Recently, a federal court in New Jersey issued a decision which very well may invalidate all Project Labor Agreements (“PLA’s”) entered into as a condition to receipt of tax incentives for private development. Tax incentives utilized to promote private development are different, according to the court, than typical public works projects where PLA requirements have generally been held valid. Owners, developers, contractors and governmental entities must assess the consequences of this decision upon contracts already and to be awarded in the future where tax benefits may be linked to a PLA requirement.
In 1993, in what has become known as the Boston Harbor Case, the United States Supreme Court held that state and local governmental entities may condition the award of public works contracts on the contractor’s agreement to enter into PLA’s.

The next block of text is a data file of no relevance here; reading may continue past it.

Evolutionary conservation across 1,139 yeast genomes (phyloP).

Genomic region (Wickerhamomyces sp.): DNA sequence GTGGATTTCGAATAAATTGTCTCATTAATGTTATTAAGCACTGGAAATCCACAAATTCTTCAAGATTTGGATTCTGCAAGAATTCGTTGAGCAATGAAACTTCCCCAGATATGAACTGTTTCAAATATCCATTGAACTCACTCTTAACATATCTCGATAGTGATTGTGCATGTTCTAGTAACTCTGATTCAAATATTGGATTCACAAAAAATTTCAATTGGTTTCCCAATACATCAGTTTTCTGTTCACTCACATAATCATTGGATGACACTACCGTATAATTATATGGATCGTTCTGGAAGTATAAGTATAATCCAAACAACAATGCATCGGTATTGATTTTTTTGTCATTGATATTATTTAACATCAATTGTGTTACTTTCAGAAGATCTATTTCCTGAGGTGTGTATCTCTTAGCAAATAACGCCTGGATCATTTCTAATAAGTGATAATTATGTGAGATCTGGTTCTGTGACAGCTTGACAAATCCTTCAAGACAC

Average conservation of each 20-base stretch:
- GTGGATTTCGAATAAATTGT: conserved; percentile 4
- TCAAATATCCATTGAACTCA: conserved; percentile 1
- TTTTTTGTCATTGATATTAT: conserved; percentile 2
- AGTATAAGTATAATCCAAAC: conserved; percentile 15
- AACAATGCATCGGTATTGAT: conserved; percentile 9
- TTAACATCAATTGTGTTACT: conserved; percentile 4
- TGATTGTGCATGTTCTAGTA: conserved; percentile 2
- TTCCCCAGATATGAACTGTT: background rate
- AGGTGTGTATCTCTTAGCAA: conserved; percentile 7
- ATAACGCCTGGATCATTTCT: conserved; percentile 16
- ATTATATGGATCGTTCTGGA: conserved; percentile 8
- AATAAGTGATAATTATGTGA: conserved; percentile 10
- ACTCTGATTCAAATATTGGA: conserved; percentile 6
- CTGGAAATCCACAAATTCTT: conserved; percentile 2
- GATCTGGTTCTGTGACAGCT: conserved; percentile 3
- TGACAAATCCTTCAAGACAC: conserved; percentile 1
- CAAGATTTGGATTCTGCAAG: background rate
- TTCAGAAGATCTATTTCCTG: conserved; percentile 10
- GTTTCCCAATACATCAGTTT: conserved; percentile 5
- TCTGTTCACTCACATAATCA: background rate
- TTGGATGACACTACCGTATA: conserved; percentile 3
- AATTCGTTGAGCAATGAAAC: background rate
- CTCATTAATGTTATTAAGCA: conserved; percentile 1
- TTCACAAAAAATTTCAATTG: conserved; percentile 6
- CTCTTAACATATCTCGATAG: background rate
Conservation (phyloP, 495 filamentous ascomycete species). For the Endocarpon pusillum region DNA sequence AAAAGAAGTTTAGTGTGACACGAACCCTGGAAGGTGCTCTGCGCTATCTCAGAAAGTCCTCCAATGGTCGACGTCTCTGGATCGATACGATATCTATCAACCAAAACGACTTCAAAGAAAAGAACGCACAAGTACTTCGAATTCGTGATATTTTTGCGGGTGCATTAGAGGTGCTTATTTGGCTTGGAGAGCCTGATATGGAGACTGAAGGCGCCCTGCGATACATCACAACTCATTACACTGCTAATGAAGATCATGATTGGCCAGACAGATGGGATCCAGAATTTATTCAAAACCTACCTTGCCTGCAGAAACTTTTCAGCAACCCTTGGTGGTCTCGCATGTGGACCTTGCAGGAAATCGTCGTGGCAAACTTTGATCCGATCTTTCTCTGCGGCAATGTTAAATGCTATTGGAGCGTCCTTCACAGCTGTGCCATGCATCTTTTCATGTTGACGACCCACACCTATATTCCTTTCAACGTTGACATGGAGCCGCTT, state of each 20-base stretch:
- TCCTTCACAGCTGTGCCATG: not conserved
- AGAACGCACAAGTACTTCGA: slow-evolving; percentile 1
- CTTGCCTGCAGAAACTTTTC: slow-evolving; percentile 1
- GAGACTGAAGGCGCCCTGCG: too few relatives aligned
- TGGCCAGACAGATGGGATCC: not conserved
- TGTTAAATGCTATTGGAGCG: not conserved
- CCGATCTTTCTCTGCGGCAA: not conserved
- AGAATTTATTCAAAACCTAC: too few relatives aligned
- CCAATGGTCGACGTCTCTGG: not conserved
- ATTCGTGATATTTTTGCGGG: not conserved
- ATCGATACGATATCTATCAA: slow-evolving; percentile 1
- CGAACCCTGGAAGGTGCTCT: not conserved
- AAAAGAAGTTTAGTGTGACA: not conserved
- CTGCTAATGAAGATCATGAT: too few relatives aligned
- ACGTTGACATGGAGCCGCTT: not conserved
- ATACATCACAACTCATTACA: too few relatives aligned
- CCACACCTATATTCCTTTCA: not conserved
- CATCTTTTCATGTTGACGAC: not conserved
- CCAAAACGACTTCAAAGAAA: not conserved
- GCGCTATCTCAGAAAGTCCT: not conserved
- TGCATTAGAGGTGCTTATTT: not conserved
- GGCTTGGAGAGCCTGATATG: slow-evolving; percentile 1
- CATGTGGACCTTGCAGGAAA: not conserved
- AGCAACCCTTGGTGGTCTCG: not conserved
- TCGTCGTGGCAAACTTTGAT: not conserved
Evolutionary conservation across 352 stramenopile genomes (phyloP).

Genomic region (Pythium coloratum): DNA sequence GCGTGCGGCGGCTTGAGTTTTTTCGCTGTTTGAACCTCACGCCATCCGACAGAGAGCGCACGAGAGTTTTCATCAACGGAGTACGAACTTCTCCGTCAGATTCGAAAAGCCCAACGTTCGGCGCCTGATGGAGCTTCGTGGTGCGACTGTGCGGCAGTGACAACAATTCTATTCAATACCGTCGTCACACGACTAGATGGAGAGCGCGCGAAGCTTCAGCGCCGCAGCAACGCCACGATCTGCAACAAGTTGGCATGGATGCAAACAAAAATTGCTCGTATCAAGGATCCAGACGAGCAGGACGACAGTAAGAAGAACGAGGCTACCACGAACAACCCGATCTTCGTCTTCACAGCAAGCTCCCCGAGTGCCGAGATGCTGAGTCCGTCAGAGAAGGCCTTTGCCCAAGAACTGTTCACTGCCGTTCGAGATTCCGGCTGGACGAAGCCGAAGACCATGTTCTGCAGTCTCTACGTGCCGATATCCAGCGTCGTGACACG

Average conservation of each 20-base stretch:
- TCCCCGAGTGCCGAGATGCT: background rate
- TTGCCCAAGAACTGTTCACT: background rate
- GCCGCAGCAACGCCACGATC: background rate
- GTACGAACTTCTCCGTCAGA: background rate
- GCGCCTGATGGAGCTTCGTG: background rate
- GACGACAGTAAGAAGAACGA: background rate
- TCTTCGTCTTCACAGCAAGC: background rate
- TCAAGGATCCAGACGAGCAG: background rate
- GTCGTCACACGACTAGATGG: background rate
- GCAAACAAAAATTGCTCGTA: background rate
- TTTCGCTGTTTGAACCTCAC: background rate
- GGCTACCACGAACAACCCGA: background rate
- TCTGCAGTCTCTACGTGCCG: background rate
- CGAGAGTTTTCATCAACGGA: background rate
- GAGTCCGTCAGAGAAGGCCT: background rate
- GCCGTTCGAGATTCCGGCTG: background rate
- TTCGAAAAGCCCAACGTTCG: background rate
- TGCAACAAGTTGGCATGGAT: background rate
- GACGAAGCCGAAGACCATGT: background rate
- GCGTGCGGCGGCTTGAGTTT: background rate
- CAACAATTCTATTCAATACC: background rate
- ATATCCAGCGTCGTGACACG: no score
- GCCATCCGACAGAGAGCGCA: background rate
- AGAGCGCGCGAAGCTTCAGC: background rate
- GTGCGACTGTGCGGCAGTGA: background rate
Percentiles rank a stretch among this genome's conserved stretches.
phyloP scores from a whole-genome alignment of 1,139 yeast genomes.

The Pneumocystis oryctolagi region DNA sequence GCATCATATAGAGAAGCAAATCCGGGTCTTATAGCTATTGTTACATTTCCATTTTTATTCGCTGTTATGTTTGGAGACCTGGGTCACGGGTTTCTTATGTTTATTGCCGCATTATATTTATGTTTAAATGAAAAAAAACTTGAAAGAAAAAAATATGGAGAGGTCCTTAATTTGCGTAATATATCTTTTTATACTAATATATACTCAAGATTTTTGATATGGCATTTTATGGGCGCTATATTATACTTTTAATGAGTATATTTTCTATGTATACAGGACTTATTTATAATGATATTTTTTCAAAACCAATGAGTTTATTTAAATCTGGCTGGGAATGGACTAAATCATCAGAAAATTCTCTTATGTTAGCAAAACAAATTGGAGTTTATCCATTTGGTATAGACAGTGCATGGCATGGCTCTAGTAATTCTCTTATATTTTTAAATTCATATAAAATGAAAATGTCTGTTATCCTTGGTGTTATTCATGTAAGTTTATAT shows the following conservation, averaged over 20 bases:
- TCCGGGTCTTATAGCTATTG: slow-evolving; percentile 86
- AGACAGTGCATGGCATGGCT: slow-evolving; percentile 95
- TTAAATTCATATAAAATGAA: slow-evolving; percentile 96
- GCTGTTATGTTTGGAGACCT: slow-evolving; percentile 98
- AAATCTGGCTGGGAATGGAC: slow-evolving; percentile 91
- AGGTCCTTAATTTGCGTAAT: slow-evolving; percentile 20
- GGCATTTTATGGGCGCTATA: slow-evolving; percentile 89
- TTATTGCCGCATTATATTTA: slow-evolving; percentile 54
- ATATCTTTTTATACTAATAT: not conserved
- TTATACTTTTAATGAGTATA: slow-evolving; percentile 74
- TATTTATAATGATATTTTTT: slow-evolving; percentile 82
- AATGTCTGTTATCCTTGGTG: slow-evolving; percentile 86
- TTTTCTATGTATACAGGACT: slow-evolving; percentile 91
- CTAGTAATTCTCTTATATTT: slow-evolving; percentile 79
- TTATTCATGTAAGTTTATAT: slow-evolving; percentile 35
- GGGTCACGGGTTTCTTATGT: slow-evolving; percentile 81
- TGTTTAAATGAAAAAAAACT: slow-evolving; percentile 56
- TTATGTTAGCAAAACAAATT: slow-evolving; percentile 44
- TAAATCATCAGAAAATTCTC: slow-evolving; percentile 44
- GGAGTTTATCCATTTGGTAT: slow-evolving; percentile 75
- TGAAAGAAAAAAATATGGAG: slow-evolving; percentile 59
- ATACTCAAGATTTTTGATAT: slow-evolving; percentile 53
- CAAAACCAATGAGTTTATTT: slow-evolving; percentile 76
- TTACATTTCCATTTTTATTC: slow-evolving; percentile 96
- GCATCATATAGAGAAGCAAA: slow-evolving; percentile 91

That decision has been followed nationwide since then to uphold the validity of various state and local law bidding conditions requiring successful bidders to negotiate and enter into project labor agreements as a condition to the award of public works contracts. The rationale is that when the government, like any other private party, is participating in an economic market, it may exercise its discretion in setting terms and conditions it believes best suit its interests in the efficient procurement of goods and services in that market. Therefore, a PLA requirement by a governmental entity engaged in market activity is no more or less valid than a PLA requirement on a purely private project.
In contrast, if a governmental entity is acting as a “market regulator” rather than a “market participant” it may be prohibited under federal labor laws from imposing a PLA requirement on a contractor because federal labor laws prohibit a state or local government from regulating labor policy pertaining to PLA’s.